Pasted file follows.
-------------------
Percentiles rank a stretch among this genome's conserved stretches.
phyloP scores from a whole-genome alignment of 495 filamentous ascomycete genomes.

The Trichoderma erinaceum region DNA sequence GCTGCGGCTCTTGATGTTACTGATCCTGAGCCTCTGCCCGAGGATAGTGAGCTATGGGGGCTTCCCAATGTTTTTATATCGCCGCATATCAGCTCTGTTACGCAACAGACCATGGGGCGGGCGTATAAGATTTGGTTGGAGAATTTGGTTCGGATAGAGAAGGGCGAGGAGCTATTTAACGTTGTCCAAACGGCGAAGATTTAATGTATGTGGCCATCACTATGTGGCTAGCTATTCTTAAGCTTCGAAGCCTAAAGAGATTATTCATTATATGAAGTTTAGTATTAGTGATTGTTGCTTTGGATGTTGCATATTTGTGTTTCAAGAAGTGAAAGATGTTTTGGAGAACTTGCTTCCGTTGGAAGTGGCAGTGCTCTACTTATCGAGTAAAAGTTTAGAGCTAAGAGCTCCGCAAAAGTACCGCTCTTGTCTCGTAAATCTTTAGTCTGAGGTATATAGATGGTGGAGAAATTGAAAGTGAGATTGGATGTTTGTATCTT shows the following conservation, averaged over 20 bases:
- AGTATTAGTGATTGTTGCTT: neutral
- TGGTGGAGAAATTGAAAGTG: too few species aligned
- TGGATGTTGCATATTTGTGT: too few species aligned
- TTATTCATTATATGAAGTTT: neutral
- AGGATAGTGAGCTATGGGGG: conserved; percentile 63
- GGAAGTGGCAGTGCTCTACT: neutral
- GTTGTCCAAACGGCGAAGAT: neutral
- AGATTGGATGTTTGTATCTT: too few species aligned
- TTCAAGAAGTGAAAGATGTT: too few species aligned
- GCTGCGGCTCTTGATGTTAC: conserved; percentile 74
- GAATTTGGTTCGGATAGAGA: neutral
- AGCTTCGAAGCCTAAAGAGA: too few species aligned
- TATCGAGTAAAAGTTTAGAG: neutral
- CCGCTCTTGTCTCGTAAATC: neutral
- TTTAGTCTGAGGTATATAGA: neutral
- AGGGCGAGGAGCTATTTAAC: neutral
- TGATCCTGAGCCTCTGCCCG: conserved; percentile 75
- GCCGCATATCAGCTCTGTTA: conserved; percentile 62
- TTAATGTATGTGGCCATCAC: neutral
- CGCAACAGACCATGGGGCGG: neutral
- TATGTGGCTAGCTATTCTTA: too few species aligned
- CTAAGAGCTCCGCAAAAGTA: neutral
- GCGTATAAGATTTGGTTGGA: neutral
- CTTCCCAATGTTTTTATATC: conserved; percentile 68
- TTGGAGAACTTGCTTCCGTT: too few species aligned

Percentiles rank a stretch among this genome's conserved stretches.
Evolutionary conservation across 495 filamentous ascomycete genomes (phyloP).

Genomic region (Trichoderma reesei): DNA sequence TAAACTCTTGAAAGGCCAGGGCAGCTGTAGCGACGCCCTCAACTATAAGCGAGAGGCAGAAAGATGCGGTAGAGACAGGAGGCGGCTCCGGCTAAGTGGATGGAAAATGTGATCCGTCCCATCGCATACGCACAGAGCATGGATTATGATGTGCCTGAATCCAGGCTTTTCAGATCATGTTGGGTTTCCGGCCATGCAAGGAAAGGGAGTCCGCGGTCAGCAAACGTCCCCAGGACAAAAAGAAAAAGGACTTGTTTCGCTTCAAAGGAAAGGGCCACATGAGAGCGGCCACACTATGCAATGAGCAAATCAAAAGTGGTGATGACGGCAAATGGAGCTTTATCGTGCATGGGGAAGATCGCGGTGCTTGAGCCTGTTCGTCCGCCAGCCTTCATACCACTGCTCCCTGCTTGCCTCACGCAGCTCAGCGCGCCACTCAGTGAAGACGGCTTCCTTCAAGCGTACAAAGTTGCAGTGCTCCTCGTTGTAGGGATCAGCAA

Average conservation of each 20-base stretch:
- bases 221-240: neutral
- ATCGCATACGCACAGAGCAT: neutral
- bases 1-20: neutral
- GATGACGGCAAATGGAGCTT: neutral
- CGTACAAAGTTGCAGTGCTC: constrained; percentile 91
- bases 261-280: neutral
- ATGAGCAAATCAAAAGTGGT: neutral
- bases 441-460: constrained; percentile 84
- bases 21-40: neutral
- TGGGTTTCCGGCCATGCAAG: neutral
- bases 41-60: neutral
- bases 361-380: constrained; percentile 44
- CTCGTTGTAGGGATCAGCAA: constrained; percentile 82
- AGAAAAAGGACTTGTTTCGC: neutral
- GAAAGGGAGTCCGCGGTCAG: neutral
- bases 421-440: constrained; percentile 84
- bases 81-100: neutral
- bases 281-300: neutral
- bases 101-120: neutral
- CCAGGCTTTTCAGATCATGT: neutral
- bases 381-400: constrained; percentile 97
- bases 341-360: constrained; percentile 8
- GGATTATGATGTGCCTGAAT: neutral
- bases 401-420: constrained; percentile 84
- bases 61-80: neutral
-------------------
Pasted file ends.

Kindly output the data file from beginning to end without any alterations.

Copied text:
Percentiles rank a stretch among this genome's conserved stretches.
phyloP scores from a whole-genome alignment of 495 filamentous ascomycete genomes.

The Trichoderma erinaceum region DNA sequence GCTGCGGCTCTTGATGTTACTGATCCTGAGCCTCTGCCCGAGGATAGTGAGCTATGGGGGCTTCCCAATGTTTTTATATCGCCGCATATCAGCTCTGTTACGCAACAGACCATGGGGCGGGCGTATAAGATTTGGTTGGAGAATTTGGTTCGGATAGAGAAGGGCGAGGAGCTATTTAACGTTGTCCAAACGGCGAAGATTTAATGTATGTGGCCATCACTATGTGGCTAGCTATTCTTAAGCTTCGAAGCCTAAAGAGATTATTCATTATATGAAGTTTAGTATTAGTGATTGTTGCTTTGGATGTTGCATATTTGTGTTTCAAGAAGTGAAAGATGTTTTGGAGAACTTGCTTCCGTTGGAAGTGGCAGTGCTCTACTTATCGAGTAAAAGTTTAGAGCTAAGAGCTCCGCAAAAGTACCGCTCTTGTCTCGTAAATCTTTAGTCTGAGGTATATAGATGGTGGAGAAATTGAAAGTGAGATTGGATGTTTGTATCTT shows the following conservation, averaged over 20 bases:
- AGTATTAGTGATTGTTGCTT: neutral
- TGGTGGAGAAATTGAAAGTG: too few species aligned
- TGGATGTTGCATATTTGTGT: too few species aligned
- TTATTCATTATATGAAGTTT: neutral
- AGGATAGTGAGCTATGGGGG: conserved; percentile 63
- GGAAGTGGCAGTGCTCTACT: neutral
- GTTGTCCAAACGGCGAAGAT: neutral
- AGATTGGATGTTTGTATCTT: too few species aligned
- TTCAAGAAGTGAAAGATGTT: too few species aligned
- GCTGCGGCTCTTGATGTTAC: conserved; percentile 74
- GAATTTGGTTCGGATAGAGA: neutral
- AGCTTCGAAGCCTAAAGAGA: too few species aligned
- TATCGAGTAAAAGTTTAGAG: neutral
- CCGCTCTTGTCTCGTAAATC: neutral
- TTTAGTCTGAGGTATATAGA: neutral
- AGGGCGAGGAGCTATTTAAC: neutral
- TGATCCTGAGCCTCTGCCCG: conserved; percentile 75
- GCCGCATATCAGCTCTGTTA: conserved; percentile 62
- TTAATGTATGTGGCCATCAC: neutral
- CGCAACAGACCATGGGGCGG: neutral
- TATGTGGCTAGCTATTCTTA: too few species aligned
- CTAAGAGCTCCGCAAAAGTA: neutral
- GCGTATAAGATTTGGTTGGA: neutral
- CTTCCCAATGTTTTTATATC: conserved; percentile 68
- TTGGAGAACTTGCTTCCGTT: too few species aligned

Percentiles rank a stretch among this genome's conserved stretches.
Evolutionary conservation across 495 filamentous ascomycete genomes (phyloP).

Genomic region (Trichoderma reesei): DNA sequence TAAACTCTTGAAAGGCCAGGGCAGCTGTAGCGACGCCCTCAACTATAAGCGAGAGGCAGAAAGATGCGGTAGAGACAGGAGGCGGCTCCGGCTAAGTGGATGGAAAATGTGATCCGTCCCATCGCATACGCACAGAGCATGGATTATGATGTGCCTGAATCCAGGCTTTTCAGATCATGTTGGGTTTCCGGCCATGCAAGGAAAGGGAGTCCGCGGTCAGCAAACGTCCCCAGGACAAAAAGAAAAAGGACTTGTTTCGCTTCAAAGGAAAGGGCCACATGAGAGCGGCCACACTATGCAATGAGCAAATCAAAAGTGGTGATGACGGCAAATGGAGCTTTATCGTGCATGGGGAAGATCGCGGTGCTTGAGCCTGTTCGTCCGCCAGCCTTCATACCACTGCTCCCTGCTTGCCTCACGCAGCTCAGCGCGCCACTCAGTGAAGACGGCTTCCTTCAAGCGTACAAAGTTGCAGTGCTCCTCGTTGTAGGGATCAGCAA

Average conservation of each 20-base stretch:
- bases 221-240: neutral
- ATCGCATACGCACAGAGCAT: neutral
- bases 1-20: neutral
- GATGACGGCAAATGGAGCTT: neutral
- CGTACAAAGTTGCAGTGCTC: constrained; percentile 91
- bases 261-280: neutral
- ATGAGCAAATCAAAAGTGGT: neutral
- bases 441-460: constrained; percentile 84
- bases 21-40: neutral
- TGGGTTTCCGGCCATGCAAG: neutral
- bases 41-60: neutral
- bases 361-380: constrained; percentile 44
- CTCGTTGTAGGGATCAGCAA: constrained; percentile 82
- AGAAAAAGGACTTGTTTCGC: neutral
- GAAAGGGAGTCCGCGGTCAG: neutral
- bases 421-440: constrained; percentile 84
- bases 81-100: neutral
- bases 281-300: neutral
- bases 101-120: neutral
- CCAGGCTTTTCAGATCATGT: neutral
- bases 381-400: constrained; percentile 97
- bases 341-360: constrained; percentile 8
- GGATTATGATGTGCCTGAAT: neutral
- bases 401-420: constrained; percentile 84
- bases 61-80: neutral